Inside the park, the aid stations were electric with enthusiastic volunteers but otherwise only the odd rogue ostrich was seen, meaning they would periodically run in front of the running path. I held third in the age group race through the halfway point but was passed by Danish coaching legend Michael Kroeger, coach of Dirk Bockel and Camilla Pedersen, as well as the diminutive Swissman Patrick Wallimann. Up ahead with a big lead were Dirksmeier and Gates. I actually started feeling better in the closing miles and I think it was in part because I wanted to find out the final podium placings in the pro event. I lost one more spot at the 15k mark as another former pro cyclist turned triathlete, Tomas Swift-Metcalf passed me, but held onto 6th place across the line. The final kilometer, including the finish chute, was on the F1 track with what seemed to be thousands of fans cheering. Of course, many were waiting for Sheikh Nasser to finish, and indeed the Prince is a fast man, finishing in 4hrs 21 minutes!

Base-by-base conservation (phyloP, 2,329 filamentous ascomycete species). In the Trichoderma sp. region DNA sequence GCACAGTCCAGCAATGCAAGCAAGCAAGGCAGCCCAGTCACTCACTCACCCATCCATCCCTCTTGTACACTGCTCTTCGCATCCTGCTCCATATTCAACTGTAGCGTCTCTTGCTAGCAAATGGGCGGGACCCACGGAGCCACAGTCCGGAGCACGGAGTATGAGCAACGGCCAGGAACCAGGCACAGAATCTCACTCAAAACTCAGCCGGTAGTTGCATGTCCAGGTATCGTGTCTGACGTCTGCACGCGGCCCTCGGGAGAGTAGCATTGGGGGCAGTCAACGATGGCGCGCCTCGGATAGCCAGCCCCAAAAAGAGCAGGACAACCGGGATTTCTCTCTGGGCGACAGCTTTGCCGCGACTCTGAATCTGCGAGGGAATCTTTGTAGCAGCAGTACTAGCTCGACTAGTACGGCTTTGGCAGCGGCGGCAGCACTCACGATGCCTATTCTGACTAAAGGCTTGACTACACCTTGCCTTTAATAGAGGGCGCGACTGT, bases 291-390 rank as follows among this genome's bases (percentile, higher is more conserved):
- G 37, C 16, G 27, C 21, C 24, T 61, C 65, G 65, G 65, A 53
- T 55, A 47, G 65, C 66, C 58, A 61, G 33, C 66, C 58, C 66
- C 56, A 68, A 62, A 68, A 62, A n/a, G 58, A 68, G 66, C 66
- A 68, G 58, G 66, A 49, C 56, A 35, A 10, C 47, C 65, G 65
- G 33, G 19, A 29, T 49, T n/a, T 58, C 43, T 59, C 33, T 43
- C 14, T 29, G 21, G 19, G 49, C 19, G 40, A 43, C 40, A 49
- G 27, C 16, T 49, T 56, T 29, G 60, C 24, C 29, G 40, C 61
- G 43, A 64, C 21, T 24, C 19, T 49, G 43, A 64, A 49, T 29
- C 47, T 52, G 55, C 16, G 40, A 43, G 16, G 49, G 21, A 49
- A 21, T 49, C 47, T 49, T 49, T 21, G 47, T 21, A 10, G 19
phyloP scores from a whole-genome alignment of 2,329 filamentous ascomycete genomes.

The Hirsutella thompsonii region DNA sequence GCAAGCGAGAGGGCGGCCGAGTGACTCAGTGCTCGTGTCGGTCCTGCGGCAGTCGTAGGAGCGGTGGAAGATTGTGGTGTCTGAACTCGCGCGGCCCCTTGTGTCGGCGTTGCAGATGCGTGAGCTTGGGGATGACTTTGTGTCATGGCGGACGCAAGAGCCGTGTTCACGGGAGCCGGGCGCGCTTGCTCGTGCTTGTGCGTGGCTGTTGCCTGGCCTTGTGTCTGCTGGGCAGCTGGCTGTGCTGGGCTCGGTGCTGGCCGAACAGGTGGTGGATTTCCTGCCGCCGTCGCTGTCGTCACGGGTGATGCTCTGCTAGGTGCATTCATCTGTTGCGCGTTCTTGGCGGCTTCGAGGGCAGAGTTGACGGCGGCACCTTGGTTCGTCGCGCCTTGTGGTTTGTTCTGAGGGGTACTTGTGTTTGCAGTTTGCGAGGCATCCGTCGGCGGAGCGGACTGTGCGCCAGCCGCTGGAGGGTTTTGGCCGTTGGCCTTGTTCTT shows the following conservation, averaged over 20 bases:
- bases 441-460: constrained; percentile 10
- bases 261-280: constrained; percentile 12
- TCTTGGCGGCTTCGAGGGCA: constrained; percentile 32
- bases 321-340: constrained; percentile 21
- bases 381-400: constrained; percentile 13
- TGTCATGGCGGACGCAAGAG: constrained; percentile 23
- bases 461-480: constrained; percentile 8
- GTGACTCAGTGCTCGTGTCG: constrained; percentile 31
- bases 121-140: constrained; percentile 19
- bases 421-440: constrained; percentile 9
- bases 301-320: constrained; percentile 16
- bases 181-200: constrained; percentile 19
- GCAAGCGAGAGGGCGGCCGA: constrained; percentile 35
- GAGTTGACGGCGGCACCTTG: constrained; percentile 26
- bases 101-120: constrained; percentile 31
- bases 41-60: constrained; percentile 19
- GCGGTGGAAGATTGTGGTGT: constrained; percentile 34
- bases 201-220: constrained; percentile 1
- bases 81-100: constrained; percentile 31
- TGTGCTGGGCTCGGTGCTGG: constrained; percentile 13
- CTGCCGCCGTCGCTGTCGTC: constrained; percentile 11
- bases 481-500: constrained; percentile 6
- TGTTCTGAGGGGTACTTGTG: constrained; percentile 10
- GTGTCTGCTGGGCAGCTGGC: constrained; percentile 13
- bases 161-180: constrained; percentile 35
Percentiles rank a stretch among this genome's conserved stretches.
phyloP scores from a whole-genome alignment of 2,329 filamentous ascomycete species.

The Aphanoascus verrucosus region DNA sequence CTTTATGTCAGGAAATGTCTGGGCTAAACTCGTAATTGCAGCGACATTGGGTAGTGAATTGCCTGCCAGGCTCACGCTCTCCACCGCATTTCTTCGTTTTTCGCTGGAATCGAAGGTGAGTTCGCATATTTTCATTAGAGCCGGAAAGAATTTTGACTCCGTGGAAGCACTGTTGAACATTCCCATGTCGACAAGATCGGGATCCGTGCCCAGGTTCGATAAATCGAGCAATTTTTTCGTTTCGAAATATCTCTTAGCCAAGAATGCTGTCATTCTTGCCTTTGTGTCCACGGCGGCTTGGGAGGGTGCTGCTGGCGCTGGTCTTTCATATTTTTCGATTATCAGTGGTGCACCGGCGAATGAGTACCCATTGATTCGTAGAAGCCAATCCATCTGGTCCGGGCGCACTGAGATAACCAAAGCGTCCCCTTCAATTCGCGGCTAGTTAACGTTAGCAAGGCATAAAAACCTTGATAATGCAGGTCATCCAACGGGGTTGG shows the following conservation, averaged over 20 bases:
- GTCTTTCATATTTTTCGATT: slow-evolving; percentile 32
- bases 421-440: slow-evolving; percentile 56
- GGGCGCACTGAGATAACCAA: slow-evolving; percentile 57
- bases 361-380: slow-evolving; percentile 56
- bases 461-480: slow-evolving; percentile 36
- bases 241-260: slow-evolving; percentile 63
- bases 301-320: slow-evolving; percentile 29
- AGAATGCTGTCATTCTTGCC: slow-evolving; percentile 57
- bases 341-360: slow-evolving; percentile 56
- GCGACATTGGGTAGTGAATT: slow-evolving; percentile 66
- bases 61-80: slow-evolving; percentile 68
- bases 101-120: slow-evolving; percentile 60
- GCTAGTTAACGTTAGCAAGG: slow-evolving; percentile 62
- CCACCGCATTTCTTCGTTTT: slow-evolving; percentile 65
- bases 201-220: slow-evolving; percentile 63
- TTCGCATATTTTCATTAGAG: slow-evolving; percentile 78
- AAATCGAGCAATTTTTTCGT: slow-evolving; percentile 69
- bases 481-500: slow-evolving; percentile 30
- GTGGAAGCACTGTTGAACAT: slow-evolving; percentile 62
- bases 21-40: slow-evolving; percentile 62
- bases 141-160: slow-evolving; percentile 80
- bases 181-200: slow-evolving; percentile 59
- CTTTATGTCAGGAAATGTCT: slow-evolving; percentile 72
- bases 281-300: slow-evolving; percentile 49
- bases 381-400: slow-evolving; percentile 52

The party didn’t stop at the finish line as athletes were provided with the finest Finisher awards I've ever seen, a puffy jacket from C4, and shawarmas (see pic below) for post-race food! Later that evening Challenge had organized for the Dire Straits to play at the post-awards party. It capped off a truly marvelous event, highly recommended as an end of the season experience not to be missed. Sheikh Nasser also announced at the awards ceremony a new Triple Crown Series in 2015 to take place in Dubai, Oman and Bahrain that would provide a further platform for triathlon to make a positive impact on the lives of youth and others living in the Middle East. As for upping the ante in terms of global exposure for the sport, the one million dollars in prize money, will surely have lots of media interest following these events and the athletes gunning for the big bucks!

Breakdown of Splits:

Swim - 26:21
Bike - 2:10:00
Run - 1:28:06
Total: 4:10:06